"Your precious Committee can have no complaints," he rasped. "I have carried out its instructions. Kept my promises, more or less. They should be grateful for the added bonus of a ruined foetus; proud even, that their short sighted plans can be embellished and improved upon even in adversity. Serendipity, my dear friend, is a force in this world. Yet you, of all people, should know that it is not an exact science and that sometimes complications can come back to haunt you."
The taunt hit Amos hard. He knew what Frederick was referring to. What aspersions he was seeking to cast. That day, not so long ago, when he had identified a target and then lost her before Frederick had the opportunity to take his shot. It had not been his fault. He had always been vigilant, always alert. But this time the girl had slipped momentarily from his view and to his eternal regret, he had not been able to locate her again.
"They all look the same, these vermin," Frederick had sourly reassured him at the time. Not, of course, to relieve him of any blame or appease his conscience, but simply to reinforce a cynical view of the stereotype. Earnestly, Amos had maintained his search through the crowds for some while but their quarry, despite being oblivious to her peril, had made her escape and at his side, the killer's blue eyes were hard with resentment at the loss.
Amos felt the blood pound at his temples as he struggled to shake loose the shame still lingering due to his blunder. He battled, as he had done before, to bury the memory of a failure that had mercifully eluded the attention of the Committee, but Frederick's next words were calculated to exhume those bones all over again.
"But I found her for you, did I not?" the older man said, easily penetrating his companion's gloomy thoughts. "Caught her scent and tracked her filthy spore. Ran the bitch to ground before you had time to bleat your miserable confession to your masters. Then I tore the guts from her and deposited her in the river, if you remember. Covered up your embarrassing transgression. Did you thank me for that, Amos? Yes, yes, of course you did."
Come back to haunt you was right, it seemed, Amos thought dismally. He would never hear the end of that affair. Frederick continually revelled in his discomfort, always with the condescending sneer as he gloated in his own triumphs. Amos did his best to conceal his disgust. He knew that the occasional contrived death was necessary; the Committee had told him so, albeit through a third party. And he understood his part in it. Realised from the very beginning that he was merely the spotter, the conduit, for a more lethal being who stopped time for those he stalked.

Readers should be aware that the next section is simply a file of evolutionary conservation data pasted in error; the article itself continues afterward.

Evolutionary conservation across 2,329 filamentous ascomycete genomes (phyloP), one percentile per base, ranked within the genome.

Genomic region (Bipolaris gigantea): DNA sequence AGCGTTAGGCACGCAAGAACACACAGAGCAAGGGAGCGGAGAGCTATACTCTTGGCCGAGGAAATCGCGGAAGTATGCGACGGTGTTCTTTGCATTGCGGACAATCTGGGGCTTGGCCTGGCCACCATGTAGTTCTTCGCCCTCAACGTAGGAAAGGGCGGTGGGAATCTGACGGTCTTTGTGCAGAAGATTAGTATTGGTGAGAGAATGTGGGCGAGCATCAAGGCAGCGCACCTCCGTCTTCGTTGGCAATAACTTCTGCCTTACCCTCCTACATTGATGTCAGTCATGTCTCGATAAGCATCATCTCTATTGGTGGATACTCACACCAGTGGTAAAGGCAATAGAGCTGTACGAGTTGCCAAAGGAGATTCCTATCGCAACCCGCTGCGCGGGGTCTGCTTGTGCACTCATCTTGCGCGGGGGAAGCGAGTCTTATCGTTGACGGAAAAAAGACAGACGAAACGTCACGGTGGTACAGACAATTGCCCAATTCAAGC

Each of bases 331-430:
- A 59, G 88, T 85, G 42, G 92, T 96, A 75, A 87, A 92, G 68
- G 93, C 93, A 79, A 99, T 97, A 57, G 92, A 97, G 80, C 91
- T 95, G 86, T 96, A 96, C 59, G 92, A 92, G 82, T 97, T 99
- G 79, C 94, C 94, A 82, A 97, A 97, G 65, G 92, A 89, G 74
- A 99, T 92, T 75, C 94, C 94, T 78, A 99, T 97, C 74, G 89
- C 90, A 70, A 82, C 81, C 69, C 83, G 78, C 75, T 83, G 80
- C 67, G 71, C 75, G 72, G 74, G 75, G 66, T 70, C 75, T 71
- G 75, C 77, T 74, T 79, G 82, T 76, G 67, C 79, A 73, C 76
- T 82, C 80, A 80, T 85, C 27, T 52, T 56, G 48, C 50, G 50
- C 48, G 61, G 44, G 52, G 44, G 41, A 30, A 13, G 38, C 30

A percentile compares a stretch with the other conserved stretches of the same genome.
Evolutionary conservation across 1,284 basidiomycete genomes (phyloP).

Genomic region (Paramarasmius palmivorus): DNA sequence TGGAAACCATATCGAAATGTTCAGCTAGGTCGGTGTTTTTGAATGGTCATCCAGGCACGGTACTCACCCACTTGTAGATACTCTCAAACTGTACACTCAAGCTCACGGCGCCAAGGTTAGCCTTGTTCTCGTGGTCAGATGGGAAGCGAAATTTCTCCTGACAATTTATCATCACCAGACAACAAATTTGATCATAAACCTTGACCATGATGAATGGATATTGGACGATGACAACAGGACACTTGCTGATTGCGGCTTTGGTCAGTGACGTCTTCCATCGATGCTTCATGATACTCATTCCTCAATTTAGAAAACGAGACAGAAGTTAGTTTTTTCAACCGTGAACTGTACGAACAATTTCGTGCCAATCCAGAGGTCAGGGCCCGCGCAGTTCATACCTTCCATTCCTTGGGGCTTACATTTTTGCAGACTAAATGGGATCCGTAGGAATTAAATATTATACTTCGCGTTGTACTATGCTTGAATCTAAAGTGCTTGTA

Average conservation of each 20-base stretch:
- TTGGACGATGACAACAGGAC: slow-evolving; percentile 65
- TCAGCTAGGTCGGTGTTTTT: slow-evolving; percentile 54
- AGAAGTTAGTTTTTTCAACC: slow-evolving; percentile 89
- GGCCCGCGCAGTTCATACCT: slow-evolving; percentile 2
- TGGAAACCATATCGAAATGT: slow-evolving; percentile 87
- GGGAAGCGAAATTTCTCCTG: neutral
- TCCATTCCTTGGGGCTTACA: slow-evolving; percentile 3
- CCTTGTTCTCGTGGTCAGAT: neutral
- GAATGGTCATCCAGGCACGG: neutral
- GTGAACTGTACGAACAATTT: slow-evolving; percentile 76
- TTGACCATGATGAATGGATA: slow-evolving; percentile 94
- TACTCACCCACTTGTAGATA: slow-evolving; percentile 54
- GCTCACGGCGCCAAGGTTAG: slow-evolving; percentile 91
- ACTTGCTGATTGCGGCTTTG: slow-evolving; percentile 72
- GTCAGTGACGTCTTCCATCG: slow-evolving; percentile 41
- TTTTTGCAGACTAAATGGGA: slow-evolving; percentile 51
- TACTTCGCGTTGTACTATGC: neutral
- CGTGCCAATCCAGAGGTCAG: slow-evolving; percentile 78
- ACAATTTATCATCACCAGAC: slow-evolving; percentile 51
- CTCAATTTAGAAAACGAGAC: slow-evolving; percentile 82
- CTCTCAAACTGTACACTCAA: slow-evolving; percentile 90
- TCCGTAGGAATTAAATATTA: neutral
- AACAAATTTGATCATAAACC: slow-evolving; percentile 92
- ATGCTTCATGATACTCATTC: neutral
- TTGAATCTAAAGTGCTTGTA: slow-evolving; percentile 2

The Committee had soothed his natural aversion to bloodshed by explaining that certain people were inevitably victims and others ultimately survivors. No one was exempt. It was the natural order of things. But where did creatures like Frederick fit into this pattern? Could a man so casual with his violence, so indifferent to the murder of an unborn child be one of the survivors? If so, what hope was there for humanity? Amos moodily considered his own complicity in these events and didn't much care for the unsettling image presented.
In his anger and confusion, Amos allowed his thoughts to darken. He glared across at his bloody-handed associate and to his annoyance, spotted the all too familiar traces of the man's arrogance seeping like an insidious infection across his face. The sadistic twitch that twisted his upper lip. A ruby flush to his cheeks that underlined the malice coursing through his steel blue eyes. Amos blanched at the iniquity and in his panic, committed the cardinal sin.
"So tell me, Frederick," he ventured recklessly. "How is your wife these days?"
Amos immediately regretted the rash inquiry. He watched with growing alarm as Frederick reacted in fierce and outraged silence. The older man's visage hardened. His chalky skin sank into a sallow reproachfulness that at once seemed jaundiced with loathing and granite grey with suppressed rage. Small veins like scarlet lightning throbbed beneath the surface of his flesh leaving the flustered Amos to fear an imminent stroke, though he was not sure which of them it might hit.
"She is deceased," the quivering Frederick managed at last. "As you well know, my friend."
Amos was sure that he did not. "No, Frederick. I had no idea. I thought that..."
"Dead, Amos, dead," the killer sighed. "Her ravishing heart a cold dark thing. Those lips that sang so softly to me, gone now, like the words that whispered sweetly between them. Is that a quotation, Amos? It sounds as if it should be. Perhaps a poet's lament."